Advertisement

Affective Gait Recognition and Baseline Evaluation from Real World Samples

  • Vili KellokumpuEmail author
  • Markus Särkiniemi
  • Guoying Zhao
Conference paper
Part of the Lecture Notes in Computer Science book series (LNCS, volume 10116)

Abstract

Over the years a lot of research efforts have been put into recognizing human emotions from facial expressions. However, in many scenarios access to suitable face data is difficult, and therefore there is a need for methodology that can be used when people are observed from a distance. A potential modality for this is human gait. Early attempts to recognize human emotion from gait have been limited to acted data. Furthermore, in these approaches the data has been captured in controlled settings. This paper presents the first experiments for automated affective gait recognition using non acted real world samples. A database of 96 subjects affected by positive or negative feedback is collected and two baseline methods are used to recognize the affective state of a person. The baseline results are promising and encourage further study in this domain.

Notes

Acknowledgement

This work was sponsored by the Academy of Finland, Infotech Oulu and Nokia Visiting Professor grant.

References

  1. 1.
    Atkinson, A.P., Tunstall, M.L., Dittrich, W.H.: Evidence for distinct contributions of form and motion information to the recognition of emotions from body gestures. Cognition 104, 59–72 (2007)CrossRefGoogle Scholar
  2. 2.
    Boykov, Y., Kolmogorov, V.: An experimental comparison of Min-Cut/Max-Flow Algorithms for energy minimization in vision. IEEE Trans. Pattern Anal. Mach. Intell. 26(9), 1124–1137 (2004)CrossRefzbMATHGoogle Scholar
  3. 3.
    Crane, E., Gross, M.: Motion capture and emotion: affect detection in whole body movement. Affect. Comput. Intell. Interact. 4738, 95–101 (2007)CrossRefGoogle Scholar
  4. 4.
    Kellokumpu, V., Zhao, G., Li, S., Pietikäinen, M.: Dynamic texture based gait recognition. In: International Conference on Biometrics, ICB 2009 (2009)Google Scholar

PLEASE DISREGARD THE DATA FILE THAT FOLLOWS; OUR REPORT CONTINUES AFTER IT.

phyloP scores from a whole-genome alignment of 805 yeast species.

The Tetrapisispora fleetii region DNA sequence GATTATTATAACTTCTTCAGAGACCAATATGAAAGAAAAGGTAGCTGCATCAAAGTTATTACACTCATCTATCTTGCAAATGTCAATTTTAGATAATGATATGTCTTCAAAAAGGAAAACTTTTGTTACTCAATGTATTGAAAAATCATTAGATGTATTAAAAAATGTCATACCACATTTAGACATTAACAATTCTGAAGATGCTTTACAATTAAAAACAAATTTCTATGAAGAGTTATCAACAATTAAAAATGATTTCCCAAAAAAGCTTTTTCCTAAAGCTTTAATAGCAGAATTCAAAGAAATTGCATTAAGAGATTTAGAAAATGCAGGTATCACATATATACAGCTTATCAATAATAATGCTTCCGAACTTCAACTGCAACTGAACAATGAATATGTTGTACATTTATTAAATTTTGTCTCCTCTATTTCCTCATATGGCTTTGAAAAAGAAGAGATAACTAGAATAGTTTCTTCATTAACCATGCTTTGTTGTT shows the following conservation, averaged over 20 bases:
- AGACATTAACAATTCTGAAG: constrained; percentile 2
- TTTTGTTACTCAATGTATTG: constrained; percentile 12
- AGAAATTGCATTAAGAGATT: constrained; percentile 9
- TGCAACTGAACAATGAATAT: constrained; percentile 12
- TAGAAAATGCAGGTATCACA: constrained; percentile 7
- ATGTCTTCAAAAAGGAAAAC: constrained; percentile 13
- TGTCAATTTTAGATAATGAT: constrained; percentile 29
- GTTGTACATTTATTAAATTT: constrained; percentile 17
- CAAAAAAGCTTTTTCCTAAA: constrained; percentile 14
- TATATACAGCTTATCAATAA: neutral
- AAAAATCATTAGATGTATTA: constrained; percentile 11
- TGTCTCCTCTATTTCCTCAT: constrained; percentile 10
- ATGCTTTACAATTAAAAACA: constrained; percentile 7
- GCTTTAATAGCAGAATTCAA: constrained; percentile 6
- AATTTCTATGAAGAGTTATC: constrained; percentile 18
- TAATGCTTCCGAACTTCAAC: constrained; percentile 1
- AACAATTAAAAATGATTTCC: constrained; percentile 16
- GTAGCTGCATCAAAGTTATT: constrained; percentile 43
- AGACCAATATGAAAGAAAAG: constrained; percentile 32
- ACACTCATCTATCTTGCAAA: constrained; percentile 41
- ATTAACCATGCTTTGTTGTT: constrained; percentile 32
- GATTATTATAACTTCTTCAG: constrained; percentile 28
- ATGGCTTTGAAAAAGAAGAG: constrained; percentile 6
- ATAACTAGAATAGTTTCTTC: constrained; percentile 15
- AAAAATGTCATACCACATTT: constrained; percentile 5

5. 5.
    Liu, Z., Sarkar, S.: Simplest representation yet for gait recognition: averaged silhouette In: Proceedings of the 17th International Conference on Pattern Recognition, vol. 4, pp. 211–214 (2004)Google Scholar
  6. 6.
    Montepare, J.M., Goldstein, S.B., Clausen, A.: The identification of emotions from gait information. J. Nonverbal Behav. 11(1), 33–42 (1987)CrossRefGoogle Scholar
  7. 7.
    Pollick, F.E., Paterson, H.M., Bruderlin, A., Sanford, A.J.: Perceiving affect from arm movement. Cognition 82, B51–B61 (2001)CrossRefGoogle Scholar
  8. 8.
    Roether, C.L., Omlor, L., Christensen, A., Giese, M.A.: Critical features for the perception of emotion from gait. J. Vis. 9, 1–32 (2009)CrossRefGoogle Scholar
  9. 9.
    Sarkar, S., Phillips, P.J., Liu, Z., Robledo, I., Grother, P., Bowyer, K.W.: The human ID gait challenge problem: data sets, performance, and analysis. IEEE Trans. Pattern Anal. Mach. Intell. 27(2), 162–177 (2005)CrossRefGoogle Scholar
  10. 10.
    Wallbott, H.G.: Bodily expression of emotion. Eur. J. Soc. Psychol. 28, 879–896 (1998)CrossRefGoogle Scholar
  11. 11.
    Wang, J., She, M., Nahavandi, S., Kouzani, A.: A review of vision-based gait recognition methods for human identification. In: International Conference on Digital Image Computing: Techniques and Applications (DICTA), pp. 320–327 (2010)Google Scholar

Copyright information

© Springer International Publishing AG 2017

Authors and Affiliations

  • Vili Kellokumpu
    • 1
    Email author
  • Markus Särkiniemi
    • 1
  • Guoying Zhao
    • 1
  1. 1.Center for Machine Vision and Signal AnalysisUniversity of OuluOuluFinland

Personalised recommendations